Domain hosting service Point DNS suffered a major outage on Friday after it was hit with a serious DDoS attack on all of its DNS servers.
The firm, which claims to offer “reliable, powerful and affordable hosting”, is responsible for more than 220,000 domains worldwide.
It revealed the news in several Twitter updates
on Friday, beginning with: “We're experiencing a DDoS attack on all DNS servers we are working hard mitigate the attack.”
"We're still working through a massive DDoS. We're adding more nameservers and working with our network providers,” it added later that day.
The most recent tweet from the company - posted late on Friday evening UK time, around 11 hours after the first - noted: “Most DNS servers are now back online. dns1, dns2, dns3, dns4 and dns5 are operating normally. Also new DNS servers 8 thru 11 are operational.”
There’s no further update from the firm detailing who might be behind the attack or how exactly it was carried out, but it is believed to have originated from China.
Sean Sullivan, a security advisor with F-Secure
, described the increasing professionalism of DDoS-ers.
“Everything comes in waves or cycles. DNS flood DDoS attacks are not new – but the scale of the attackers’ resources is new,” he said. “Attackers are no longer using home computer-based botnets as a base of attack – they’re using business server-based botnets. They’ve moved from collections of pistols to collections of missile launchers.”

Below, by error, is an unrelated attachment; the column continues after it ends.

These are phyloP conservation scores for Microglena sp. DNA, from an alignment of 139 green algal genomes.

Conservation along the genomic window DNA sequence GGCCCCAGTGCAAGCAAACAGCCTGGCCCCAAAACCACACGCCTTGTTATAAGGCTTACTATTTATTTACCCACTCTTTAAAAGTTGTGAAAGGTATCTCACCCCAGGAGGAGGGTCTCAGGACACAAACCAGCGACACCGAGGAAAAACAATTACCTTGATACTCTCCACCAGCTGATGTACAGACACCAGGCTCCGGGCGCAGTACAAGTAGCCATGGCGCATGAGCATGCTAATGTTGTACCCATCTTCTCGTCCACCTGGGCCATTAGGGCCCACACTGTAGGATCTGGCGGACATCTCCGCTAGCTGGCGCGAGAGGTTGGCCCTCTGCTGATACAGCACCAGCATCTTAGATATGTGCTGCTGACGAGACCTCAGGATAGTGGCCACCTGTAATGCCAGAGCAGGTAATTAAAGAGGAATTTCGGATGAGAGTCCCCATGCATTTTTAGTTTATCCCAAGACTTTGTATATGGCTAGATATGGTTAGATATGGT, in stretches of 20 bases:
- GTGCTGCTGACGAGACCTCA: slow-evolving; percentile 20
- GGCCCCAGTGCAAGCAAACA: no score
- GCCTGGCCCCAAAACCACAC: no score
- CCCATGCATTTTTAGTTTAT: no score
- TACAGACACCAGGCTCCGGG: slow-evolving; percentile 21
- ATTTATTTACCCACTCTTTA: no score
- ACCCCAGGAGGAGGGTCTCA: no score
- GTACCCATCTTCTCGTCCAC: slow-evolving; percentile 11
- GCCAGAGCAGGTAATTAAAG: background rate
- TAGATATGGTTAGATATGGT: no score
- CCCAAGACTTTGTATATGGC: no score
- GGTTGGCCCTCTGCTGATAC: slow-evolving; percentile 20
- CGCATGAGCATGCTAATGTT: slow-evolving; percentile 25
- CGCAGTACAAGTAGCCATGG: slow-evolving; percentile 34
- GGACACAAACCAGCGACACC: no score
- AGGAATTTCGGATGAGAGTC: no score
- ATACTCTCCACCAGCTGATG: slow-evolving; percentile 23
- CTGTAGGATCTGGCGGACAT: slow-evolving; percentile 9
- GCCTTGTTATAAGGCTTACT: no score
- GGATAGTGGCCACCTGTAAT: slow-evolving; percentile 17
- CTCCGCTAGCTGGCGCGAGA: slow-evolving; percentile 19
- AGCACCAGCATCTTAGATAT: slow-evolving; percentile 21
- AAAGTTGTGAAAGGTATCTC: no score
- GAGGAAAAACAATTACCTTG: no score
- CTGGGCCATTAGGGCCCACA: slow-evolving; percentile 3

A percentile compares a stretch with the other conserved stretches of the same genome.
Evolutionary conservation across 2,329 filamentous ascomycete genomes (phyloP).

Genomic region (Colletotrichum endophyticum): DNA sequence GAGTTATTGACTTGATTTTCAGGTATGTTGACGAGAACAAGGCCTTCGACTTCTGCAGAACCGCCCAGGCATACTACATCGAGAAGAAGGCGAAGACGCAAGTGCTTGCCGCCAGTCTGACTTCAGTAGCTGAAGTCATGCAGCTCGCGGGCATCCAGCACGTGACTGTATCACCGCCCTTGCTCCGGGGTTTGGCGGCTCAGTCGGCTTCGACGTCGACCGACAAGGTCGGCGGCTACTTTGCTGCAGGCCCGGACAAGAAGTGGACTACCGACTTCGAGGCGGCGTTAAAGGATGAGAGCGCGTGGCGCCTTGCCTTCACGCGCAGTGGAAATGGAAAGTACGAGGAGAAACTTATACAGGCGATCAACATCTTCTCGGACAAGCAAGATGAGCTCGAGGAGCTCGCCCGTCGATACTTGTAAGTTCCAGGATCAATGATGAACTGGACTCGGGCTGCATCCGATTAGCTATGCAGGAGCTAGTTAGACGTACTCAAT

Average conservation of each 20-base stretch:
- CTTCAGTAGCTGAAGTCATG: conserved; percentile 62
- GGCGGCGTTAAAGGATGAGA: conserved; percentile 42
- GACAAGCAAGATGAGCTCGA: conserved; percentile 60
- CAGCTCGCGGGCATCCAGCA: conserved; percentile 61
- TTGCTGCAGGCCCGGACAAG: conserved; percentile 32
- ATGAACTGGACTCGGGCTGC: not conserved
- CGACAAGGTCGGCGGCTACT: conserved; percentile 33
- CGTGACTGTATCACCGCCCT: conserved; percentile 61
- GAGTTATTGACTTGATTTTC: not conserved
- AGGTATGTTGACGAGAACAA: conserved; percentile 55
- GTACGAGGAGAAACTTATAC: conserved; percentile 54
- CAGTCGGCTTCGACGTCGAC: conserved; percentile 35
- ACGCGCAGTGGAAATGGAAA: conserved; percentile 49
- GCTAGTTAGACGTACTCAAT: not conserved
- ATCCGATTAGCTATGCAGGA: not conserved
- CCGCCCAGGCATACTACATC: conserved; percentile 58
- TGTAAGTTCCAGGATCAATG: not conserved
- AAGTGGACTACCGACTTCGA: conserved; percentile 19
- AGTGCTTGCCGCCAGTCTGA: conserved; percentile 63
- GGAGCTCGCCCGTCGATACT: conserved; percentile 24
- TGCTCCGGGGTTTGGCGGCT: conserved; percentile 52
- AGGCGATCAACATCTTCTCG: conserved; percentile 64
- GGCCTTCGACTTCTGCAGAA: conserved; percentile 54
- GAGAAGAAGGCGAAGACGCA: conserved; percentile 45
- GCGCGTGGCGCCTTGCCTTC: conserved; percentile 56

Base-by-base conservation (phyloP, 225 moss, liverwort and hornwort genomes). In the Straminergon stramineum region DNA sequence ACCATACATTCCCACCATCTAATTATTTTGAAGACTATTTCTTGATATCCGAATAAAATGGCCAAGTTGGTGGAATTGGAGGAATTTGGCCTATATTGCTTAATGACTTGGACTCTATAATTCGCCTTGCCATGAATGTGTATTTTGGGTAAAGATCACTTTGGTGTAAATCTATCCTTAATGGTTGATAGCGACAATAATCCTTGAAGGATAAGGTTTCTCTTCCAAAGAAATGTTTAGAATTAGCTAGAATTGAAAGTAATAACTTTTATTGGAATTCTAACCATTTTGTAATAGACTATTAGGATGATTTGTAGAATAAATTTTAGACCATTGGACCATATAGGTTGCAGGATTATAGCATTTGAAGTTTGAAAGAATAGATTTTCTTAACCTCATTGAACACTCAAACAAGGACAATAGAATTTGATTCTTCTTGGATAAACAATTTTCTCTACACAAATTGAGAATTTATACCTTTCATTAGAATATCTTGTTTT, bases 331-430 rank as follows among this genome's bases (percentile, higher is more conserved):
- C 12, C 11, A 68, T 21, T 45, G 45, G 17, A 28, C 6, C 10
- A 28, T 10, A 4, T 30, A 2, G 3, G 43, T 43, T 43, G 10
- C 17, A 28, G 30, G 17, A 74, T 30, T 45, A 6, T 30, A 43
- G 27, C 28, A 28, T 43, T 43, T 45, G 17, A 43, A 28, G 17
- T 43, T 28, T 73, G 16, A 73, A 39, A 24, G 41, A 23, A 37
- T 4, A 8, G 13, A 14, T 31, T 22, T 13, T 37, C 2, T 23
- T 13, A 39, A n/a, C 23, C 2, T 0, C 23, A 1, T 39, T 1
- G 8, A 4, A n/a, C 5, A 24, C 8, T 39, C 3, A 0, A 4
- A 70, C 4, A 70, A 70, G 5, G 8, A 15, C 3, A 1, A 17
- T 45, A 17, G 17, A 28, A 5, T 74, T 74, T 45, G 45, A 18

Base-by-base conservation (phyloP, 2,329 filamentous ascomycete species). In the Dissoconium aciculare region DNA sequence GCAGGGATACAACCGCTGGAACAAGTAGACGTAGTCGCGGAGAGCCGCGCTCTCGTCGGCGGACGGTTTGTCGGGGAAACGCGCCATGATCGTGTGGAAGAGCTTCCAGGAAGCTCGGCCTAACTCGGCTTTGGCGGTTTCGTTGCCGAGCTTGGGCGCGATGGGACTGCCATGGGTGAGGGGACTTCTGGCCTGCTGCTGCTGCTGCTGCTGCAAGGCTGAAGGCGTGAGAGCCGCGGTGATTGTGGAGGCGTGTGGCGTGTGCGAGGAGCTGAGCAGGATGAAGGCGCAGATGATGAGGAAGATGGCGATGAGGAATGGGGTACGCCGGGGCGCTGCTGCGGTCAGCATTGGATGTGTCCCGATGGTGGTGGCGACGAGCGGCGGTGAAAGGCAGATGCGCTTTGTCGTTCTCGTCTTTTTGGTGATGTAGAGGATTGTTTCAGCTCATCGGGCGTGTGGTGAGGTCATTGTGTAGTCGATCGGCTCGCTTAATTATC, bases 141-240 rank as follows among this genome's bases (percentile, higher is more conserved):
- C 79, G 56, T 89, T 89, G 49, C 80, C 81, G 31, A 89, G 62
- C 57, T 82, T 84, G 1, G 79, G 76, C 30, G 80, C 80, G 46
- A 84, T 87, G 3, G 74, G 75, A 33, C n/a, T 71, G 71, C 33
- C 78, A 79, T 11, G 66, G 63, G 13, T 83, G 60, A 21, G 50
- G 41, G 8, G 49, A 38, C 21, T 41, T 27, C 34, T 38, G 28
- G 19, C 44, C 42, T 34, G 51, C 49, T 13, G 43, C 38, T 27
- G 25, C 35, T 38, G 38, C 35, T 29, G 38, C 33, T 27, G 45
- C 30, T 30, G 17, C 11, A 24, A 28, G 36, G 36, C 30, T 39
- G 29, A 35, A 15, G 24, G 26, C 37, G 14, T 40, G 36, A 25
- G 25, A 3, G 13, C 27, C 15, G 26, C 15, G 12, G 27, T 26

Recent reports have also pointed to the growing threat from DDoS attackers.
Over 80% of attacks studied involved multiple vectors, with nearly 30% of compromised machines attacking over 50 different targets a month.
The report also revealed a major shift towards NTP amplification attacks since January, with the biggest reaching 180Gbps.
Elsewhere, security info and analytics firm Neustar warned in its Annual DDoS Attacks and Impact report last week that in 2013, 60% of UK DDoS attacks measured over 1Gbps. This is double the 30% reported in 2012 and much higher than the 25% reported in Neustar’s US report.
“One reason for more super-sized attacks: the rise in DNS and NTP amplification attacks. In launching these, attackers send UDP packets to vulnerable DNS/NTP servers with the spoofed IP addresses of the targeted servers,” the firm explained in a blog post
“The vulnerable server sends an amplified response to the target IP address. These attacks can easily add up to enormous bandwidth. One amplification attack in 2014 measured 400 Gbps.”